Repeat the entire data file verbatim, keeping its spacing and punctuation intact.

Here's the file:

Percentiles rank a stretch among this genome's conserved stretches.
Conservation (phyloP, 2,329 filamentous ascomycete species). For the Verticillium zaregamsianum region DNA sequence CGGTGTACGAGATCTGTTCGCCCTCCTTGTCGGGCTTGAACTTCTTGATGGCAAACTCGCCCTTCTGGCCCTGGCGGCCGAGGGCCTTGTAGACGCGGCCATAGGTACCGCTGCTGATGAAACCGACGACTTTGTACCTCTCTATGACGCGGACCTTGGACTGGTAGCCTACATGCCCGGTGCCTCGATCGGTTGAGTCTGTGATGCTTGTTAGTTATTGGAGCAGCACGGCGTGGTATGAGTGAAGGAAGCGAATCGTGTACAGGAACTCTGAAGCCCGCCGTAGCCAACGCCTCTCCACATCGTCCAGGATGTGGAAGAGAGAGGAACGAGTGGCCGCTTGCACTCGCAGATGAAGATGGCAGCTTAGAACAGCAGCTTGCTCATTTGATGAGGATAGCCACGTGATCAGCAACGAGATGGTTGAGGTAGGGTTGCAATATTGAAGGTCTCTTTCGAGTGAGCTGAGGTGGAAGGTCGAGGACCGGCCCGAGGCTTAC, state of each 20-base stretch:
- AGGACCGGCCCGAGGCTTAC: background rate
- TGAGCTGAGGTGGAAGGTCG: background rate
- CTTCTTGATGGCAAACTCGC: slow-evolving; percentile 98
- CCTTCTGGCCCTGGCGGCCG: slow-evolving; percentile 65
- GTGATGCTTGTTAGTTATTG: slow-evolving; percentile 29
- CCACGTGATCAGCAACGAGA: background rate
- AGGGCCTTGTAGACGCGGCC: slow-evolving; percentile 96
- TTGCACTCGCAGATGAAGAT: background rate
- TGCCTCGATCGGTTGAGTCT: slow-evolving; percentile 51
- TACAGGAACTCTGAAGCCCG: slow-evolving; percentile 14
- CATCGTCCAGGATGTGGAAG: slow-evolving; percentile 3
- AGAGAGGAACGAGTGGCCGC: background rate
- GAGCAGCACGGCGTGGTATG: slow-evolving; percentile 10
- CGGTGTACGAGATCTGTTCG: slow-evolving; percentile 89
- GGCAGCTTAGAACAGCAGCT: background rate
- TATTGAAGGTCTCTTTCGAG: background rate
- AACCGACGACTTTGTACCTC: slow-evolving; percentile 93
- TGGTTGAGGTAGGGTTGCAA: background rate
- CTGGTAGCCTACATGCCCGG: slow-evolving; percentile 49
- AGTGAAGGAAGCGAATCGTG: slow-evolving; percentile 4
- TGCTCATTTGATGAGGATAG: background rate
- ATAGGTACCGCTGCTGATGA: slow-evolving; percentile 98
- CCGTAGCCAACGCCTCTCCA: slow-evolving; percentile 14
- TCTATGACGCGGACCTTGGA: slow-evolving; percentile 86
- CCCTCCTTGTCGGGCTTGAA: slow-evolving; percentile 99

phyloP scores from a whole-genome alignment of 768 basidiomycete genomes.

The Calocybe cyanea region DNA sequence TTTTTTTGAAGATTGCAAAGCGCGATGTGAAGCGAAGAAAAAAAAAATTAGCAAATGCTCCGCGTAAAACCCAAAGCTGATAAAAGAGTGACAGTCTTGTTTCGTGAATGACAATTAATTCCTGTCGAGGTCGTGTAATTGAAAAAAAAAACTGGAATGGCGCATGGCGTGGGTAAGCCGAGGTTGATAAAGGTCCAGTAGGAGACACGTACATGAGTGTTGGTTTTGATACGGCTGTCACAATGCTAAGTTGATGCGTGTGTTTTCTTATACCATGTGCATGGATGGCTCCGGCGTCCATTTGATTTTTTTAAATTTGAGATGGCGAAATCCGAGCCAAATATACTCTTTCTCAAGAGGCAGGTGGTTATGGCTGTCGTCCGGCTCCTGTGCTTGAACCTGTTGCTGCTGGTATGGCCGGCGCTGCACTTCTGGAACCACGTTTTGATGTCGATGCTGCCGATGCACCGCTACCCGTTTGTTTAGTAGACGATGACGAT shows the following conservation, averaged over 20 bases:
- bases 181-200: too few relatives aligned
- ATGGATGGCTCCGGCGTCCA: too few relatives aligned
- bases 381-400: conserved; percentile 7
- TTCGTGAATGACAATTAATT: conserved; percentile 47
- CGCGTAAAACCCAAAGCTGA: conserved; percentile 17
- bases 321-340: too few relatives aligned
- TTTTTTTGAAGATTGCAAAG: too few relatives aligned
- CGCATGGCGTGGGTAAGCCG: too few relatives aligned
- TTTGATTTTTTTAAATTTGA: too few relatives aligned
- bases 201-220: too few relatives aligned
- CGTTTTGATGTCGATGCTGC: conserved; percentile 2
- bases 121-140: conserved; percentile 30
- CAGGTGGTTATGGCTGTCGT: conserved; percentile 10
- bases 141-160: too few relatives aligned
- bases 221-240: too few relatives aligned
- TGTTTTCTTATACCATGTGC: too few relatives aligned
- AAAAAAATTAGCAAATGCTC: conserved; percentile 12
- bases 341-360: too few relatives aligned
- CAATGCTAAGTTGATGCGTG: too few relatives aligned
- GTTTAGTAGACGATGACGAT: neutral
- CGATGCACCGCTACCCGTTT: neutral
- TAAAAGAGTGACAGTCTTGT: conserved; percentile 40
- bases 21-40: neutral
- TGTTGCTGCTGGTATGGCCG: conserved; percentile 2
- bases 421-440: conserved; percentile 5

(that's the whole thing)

Percentiles rank a stretch among this genome's conserved stretches.
Conservation (phyloP, 2,329 filamentous ascomycete species). For the Verticillium zaregamsianum region DNA sequence CGGTGTACGAGATCTGTTCGCCCTCCTTGTCGGGCTTGAACTTCTTGATGGCAAACTCGCCCTTCTGGCCCTGGCGGCCGAGGGCCTTGTAGACGCGGCCATAGGTACCGCTGCTGATGAAACCGACGACTTTGTACCTCTCTATGACGCGGACCTTGGACTGGTAGCCTACATGCCCGGTGCCTCGATCGGTTGAGTCTGTGATGCTTGTTAGTTATTGGAGCAGCACGGCGTGGTATGAGTGAAGGAAGCGAATCGTGTACAGGAACTCTGAAGCCCGCCGTAGCCAACGCCTCTCCACATCGTCCAGGATGTGGAAGAGAGAGGAACGAGTGGCCGCTTGCACTCGCAGATGAAGATGGCAGCTTAGAACAGCAGCTTGCTCATTTGATGAGGATAGCCACGTGATCAGCAACGAGATGGTTGAGGTAGGGTTGCAATATTGAAGGTCTCTTTCGAGTGAGCTGAGGTGGAAGGTCGAGGACCGGCCCGAGGCTTAC, state of each 20-base stretch:
- AGGACCGGCCCGAGGCTTAC: background rate
- TGAGCTGAGGTGGAAGGTCG: background rate
- CTTCTTGATGGCAAACTCGC: slow-evolving; percentile 98
- CCTTCTGGCCCTGGCGGCCG: slow-evolving; percentile 65
- GTGATGCTTGTTAGTTATTG: slow-evolving; percentile 29
- CCACGTGATCAGCAACGAGA: background rate
- AGGGCCTTGTAGACGCGGCC: slow-evolving; percentile 96
- TTGCACTCGCAGATGAAGAT: background rate
- TGCCTCGATCGGTTGAGTCT: slow-evolving; percentile 51
- TACAGGAACTCTGAAGCCCG: slow-evolving; percentile 14
- CATCGTCCAGGATGTGGAAG: slow-evolving; percentile 3
- AGAGAGGAACGAGTGGCCGC: background rate
- GAGCAGCACGGCGTGGTATG: slow-evolving; percentile 10
- CGGTGTACGAGATCTGTTCG: slow-evolving; percentile 89
- GGCAGCTTAGAACAGCAGCT: background rate
- TATTGAAGGTCTCTTTCGAG: background rate
- AACCGACGACTTTGTACCTC: slow-evolving; percentile 93
- TGGTTGAGGTAGGGTTGCAA: background rate
- CTGGTAGCCTACATGCCCGG: slow-evolving; percentile 49
- AGTGAAGGAAGCGAATCGTG: slow-evolving; percentile 4
- TGCTCATTTGATGAGGATAG: background rate
- ATAGGTACCGCTGCTGATGA: slow-evolving; percentile 98
- CCGTAGCCAACGCCTCTCCA: slow-evolving; percentile 14
- TCTATGACGCGGACCTTGGA: slow-evolving; percentile 86
- CCCTCCTTGTCGGGCTTGAA: slow-evolving; percentile 99

phyloP scores from a whole-genome alignment of 768 basidiomycete genomes.

The Calocybe cyanea region DNA sequence TTTTTTTGAAGATTGCAAAGCGCGATGTGAAGCGAAGAAAAAAAAAATTAGCAAATGCTCCGCGTAAAACCCAAAGCTGATAAAAGAGTGACAGTCTTGTTTCGTGAATGACAATTAATTCCTGTCGAGGTCGTGTAATTGAAAAAAAAAACTGGAATGGCGCATGGCGTGGGTAAGCCGAGGTTGATAAAGGTCCAGTAGGAGACACGTACATGAGTGTTGGTTTTGATACGGCTGTCACAATGCTAAGTTGATGCGTGTGTTTTCTTATACCATGTGCATGGATGGCTCCGGCGTCCATTTGATTTTTTTAAATTTGAGATGGCGAAATCCGAGCCAAATATACTCTTTCTCAAGAGGCAGGTGGTTATGGCTGTCGTCCGGCTCCTGTGCTTGAACCTGTTGCTGCTGGTATGGCCGGCGCTGCACTTCTGGAACCACGTTTTGATGTCGATGCTGCCGATGCACCGCTACCCGTTTGTTTAGTAGACGATGACGAT shows the following conservation, averaged over 20 bases:
- bases 181-200: too few relatives aligned
- ATGGATGGCTCCGGCGTCCA: too few relatives aligned
- bases 381-400: conserved; percentile 7
- TTCGTGAATGACAATTAATT: conserved; percentile 47
- CGCGTAAAACCCAAAGCTGA: conserved; percentile 17
- bases 321-340: too few relatives aligned
- TTTTTTTGAAGATTGCAAAG: too few relatives aligned
- CGCATGGCGTGGGTAAGCCG: too few relatives aligned
- TTTGATTTTTTTAAATTTGA: too few relatives aligned
- bases 201-220: too few relatives aligned
- CGTTTTGATGTCGATGCTGC: conserved; percentile 2
- bases 121-140: conserved; percentile 30
- CAGGTGGTTATGGCTGTCGT: conserved; percentile 10
- bases 141-160: too few relatives aligned
- bases 221-240: too few relatives aligned
- TGTTTTCTTATACCATGTGC: too few relatives aligned
- AAAAAAATTAGCAAATGCTC: conserved; percentile 12
- bases 341-360: too few relatives aligned
- CAATGCTAAGTTGATGCGTG: too few relatives aligned
- GTTTAGTAGACGATGACGAT: neutral
- CGATGCACCGCTACCCGTTT: neutral
- TAAAAGAGTGACAGTCTTGT: conserved; percentile 40
- bases 21-40: neutral
- TGTTGCTGCTGGTATGGCCG: conserved; percentile 2
- bases 421-440: conserved; percentile 5